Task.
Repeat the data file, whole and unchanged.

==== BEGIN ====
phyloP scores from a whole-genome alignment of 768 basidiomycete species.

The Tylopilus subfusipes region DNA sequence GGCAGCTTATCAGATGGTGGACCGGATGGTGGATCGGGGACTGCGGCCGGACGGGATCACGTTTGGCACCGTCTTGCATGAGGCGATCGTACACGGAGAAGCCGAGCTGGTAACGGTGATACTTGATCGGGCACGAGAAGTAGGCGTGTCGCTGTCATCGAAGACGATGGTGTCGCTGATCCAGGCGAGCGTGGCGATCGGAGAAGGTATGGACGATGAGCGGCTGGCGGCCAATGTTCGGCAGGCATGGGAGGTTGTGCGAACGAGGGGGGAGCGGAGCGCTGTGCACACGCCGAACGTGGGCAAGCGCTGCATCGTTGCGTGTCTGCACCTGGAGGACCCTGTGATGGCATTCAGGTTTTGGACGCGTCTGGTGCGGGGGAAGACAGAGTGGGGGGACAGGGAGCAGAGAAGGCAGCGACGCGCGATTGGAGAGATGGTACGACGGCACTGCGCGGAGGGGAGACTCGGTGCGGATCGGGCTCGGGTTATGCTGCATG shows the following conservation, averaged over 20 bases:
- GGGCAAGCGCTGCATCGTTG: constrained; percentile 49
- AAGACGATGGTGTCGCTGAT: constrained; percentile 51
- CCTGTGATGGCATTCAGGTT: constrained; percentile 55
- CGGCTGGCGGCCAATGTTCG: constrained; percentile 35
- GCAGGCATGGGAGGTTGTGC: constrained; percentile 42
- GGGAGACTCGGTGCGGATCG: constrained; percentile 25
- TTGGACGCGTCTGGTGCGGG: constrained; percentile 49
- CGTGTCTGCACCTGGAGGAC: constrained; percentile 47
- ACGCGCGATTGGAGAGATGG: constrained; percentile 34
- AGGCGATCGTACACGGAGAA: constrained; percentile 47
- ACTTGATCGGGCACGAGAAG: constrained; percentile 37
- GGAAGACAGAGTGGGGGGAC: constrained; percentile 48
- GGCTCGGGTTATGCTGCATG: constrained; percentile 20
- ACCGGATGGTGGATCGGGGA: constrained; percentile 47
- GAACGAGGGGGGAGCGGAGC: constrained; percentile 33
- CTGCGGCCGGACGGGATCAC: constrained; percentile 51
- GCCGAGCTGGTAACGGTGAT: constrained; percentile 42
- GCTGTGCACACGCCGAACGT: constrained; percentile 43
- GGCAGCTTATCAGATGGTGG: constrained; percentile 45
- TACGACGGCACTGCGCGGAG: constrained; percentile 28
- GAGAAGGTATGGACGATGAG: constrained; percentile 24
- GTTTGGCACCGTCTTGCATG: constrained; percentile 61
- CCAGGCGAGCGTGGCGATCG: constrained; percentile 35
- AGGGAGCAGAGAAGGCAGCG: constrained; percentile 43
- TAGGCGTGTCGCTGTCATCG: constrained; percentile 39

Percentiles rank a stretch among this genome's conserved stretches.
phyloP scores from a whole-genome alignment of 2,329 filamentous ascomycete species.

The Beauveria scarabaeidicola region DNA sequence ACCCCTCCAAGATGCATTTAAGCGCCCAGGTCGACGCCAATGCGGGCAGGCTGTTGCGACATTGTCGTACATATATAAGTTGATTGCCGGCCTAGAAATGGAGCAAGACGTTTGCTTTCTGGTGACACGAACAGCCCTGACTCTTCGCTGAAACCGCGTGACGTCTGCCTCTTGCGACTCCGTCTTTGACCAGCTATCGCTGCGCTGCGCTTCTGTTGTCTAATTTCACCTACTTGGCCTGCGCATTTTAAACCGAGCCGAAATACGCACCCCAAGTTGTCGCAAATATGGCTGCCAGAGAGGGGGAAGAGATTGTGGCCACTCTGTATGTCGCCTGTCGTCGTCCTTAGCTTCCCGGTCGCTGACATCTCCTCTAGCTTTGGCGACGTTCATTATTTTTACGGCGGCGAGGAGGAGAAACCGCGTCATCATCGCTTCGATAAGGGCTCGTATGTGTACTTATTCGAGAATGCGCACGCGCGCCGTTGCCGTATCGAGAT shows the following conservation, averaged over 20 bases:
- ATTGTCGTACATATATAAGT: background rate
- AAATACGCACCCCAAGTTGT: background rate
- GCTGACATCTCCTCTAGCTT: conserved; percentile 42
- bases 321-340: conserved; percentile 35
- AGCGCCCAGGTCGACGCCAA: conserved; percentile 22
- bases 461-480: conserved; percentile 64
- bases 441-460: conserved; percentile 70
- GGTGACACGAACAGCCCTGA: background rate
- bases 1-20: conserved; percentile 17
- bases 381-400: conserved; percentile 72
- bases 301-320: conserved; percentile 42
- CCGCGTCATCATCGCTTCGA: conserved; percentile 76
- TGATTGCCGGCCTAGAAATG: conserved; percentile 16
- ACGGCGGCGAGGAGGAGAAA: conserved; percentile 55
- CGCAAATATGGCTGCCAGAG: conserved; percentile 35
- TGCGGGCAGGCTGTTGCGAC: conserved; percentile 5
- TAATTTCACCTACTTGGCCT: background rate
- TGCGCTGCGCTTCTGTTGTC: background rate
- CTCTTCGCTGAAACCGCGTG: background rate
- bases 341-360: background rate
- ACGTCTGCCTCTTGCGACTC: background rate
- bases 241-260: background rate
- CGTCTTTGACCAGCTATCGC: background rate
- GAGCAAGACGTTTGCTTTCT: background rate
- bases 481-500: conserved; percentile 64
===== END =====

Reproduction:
phyloP scores from a whole-genome alignment of 768 basidiomycete species.

The Tylopilus subfusipes region DNA sequence GGCAGCTTATCAGATGGTGGACCGGATGGTGGATCGGGGACTGCGGCCGGACGGGATCACGTTTGGCACCGTCTTGCATGAGGCGATCGTACACGGAGAAGCCGAGCTGGTAACGGTGATACTTGATCGGGCACGAGAAGTAGGCGTGTCGCTGTCATCGAAGACGATGGTGTCGCTGATCCAGGCGAGCGTGGCGATCGGAGAAGGTATGGACGATGAGCGGCTGGCGGCCAATGTTCGGCAGGCATGGGAGGTTGTGCGAACGAGGGGGGAGCGGAGCGCTGTGCACACGCCGAACGTGGGCAAGCGCTGCATCGTTGCGTGTCTGCACCTGGAGGACCCTGTGATGGCATTCAGGTTTTGGACGCGTCTGGTGCGGGGGAAGACAGAGTGGGGGGACAGGGAGCAGAGAAGGCAGCGACGCGCGATTGGAGAGATGGTACGACGGCACTGCGCGGAGGGGAGACTCGGTGCGGATCGGGCTCGGGTTATGCTGCATG shows the following conservation, averaged over 20 bases:
- GGGCAAGCGCTGCATCGTTG: constrained; percentile 49
- AAGACGATGGTGTCGCTGAT: constrained; percentile 51
- CCTGTGATGGCATTCAGGTT: constrained; percentile 55
- CGGCTGGCGGCCAATGTTCG: constrained; percentile 35
- GCAGGCATGGGAGGTTGTGC: constrained; percentile 42
- GGGAGACTCGGTGCGGATCG: constrained; percentile 25
- TTGGACGCGTCTGGTGCGGG: constrained; percentile 49
- CGTGTCTGCACCTGGAGGAC: constrained; percentile 47
- ACGCGCGATTGGAGAGATGG: constrained; percentile 34
- AGGCGATCGTACACGGAGAA: constrained; percentile 47
- ACTTGATCGGGCACGAGAAG: constrained; percentile 37
- GGAAGACAGAGTGGGGGGAC: constrained; percentile 48
- GGCTCGGGTTATGCTGCATG: constrained; percentile 20
- ACCGGATGGTGGATCGGGGA: constrained; percentile 47
- GAACGAGGGGGGAGCGGAGC: constrained; percentile 33
- CTGCGGCCGGACGGGATCAC: constrained; percentile 51
- GCCGAGCTGGTAACGGTGAT: constrained; percentile 42
- GCTGTGCACACGCCGAACGT: constrained; percentile 43
- GGCAGCTTATCAGATGGTGG: constrained; percentile 45
- TACGACGGCACTGCGCGGAG: constrained; percentile 28
- GAGAAGGTATGGACGATGAG: constrained; percentile 24
- GTTTGGCACCGTCTTGCATG: constrained; percentile 61
- CCAGGCGAGCGTGGCGATCG: constrained; percentile 35
- AGGGAGCAGAGAAGGCAGCG: constrained; percentile 43
- TAGGCGTGTCGCTGTCATCG: constrained; percentile 39

Percentiles rank a stretch among this genome's conserved stretches.
phyloP scores from a whole-genome alignment of 2,329 filamentous ascomycete species.

The Beauveria scarabaeidicola region DNA sequence ACCCCTCCAAGATGCATTTAAGCGCCCAGGTCGACGCCAATGCGGGCAGGCTGTTGCGACATTGTCGTACATATATAAGTTGATTGCCGGCCTAGAAATGGAGCAAGACGTTTGCTTTCTGGTGACACGAACAGCCCTGACTCTTCGCTGAAACCGCGTGACGTCTGCCTCTTGCGACTCCGTCTTTGACCAGCTATCGCTGCGCTGCGCTTCTGTTGTCTAATTTCACCTACTTGGCCTGCGCATTTTAAACCGAGCCGAAATACGCACCCCAAGTTGTCGCAAATATGGCTGCCAGAGAGGGGGAAGAGATTGTGGCCACTCTGTATGTCGCCTGTCGTCGTCCTTAGCTTCCCGGTCGCTGACATCTCCTCTAGCTTTGGCGACGTTCATTATTTTTACGGCGGCGAGGAGGAGAAACCGCGTCATCATCGCTTCGATAAGGGCTCGTATGTGTACTTATTCGAGAATGCGCACGCGCGCCGTTGCCGTATCGAGAT shows the following conservation, averaged over 20 bases:
- ATTGTCGTACATATATAAGT: background rate
- AAATACGCACCCCAAGTTGT: background rate
- GCTGACATCTCCTCTAGCTT: conserved; percentile 42
- bases 321-340: conserved; percentile 35
- AGCGCCCAGGTCGACGCCAA: conserved; percentile 22
- bases 461-480: conserved; percentile 64
- bases 441-460: conserved; percentile 70
- GGTGACACGAACAGCCCTGA: background rate
- bases 1-20: conserved; percentile 17
- bases 381-400: conserved; percentile 72
- bases 301-320: conserved; percentile 42
- CCGCGTCATCATCGCTTCGA: conserved; percentile 76
- TGATTGCCGGCCTAGAAATG: conserved; percentile 16
- ACGGCGGCGAGGAGGAGAAA: conserved; percentile 55
- CGCAAATATGGCTGCCAGAG: conserved; percentile 35
- TGCGGGCAGGCTGTTGCGAC: conserved; percentile 5
- TAATTTCACCTACTTGGCCT: background rate
- TGCGCTGCGCTTCTGTTGTC: background rate
- CTCTTCGCTGAAACCGCGTG: background rate
- bases 341-360: background rate
- ACGTCTGCCTCTTGCGACTC: background rate
- bases 241-260: background rate
- CGTCTTTGACCAGCTATCGC: background rate
- GAGCAAGACGTTTGCTTTCT: background rate
- bases 481-500: conserved; percentile 64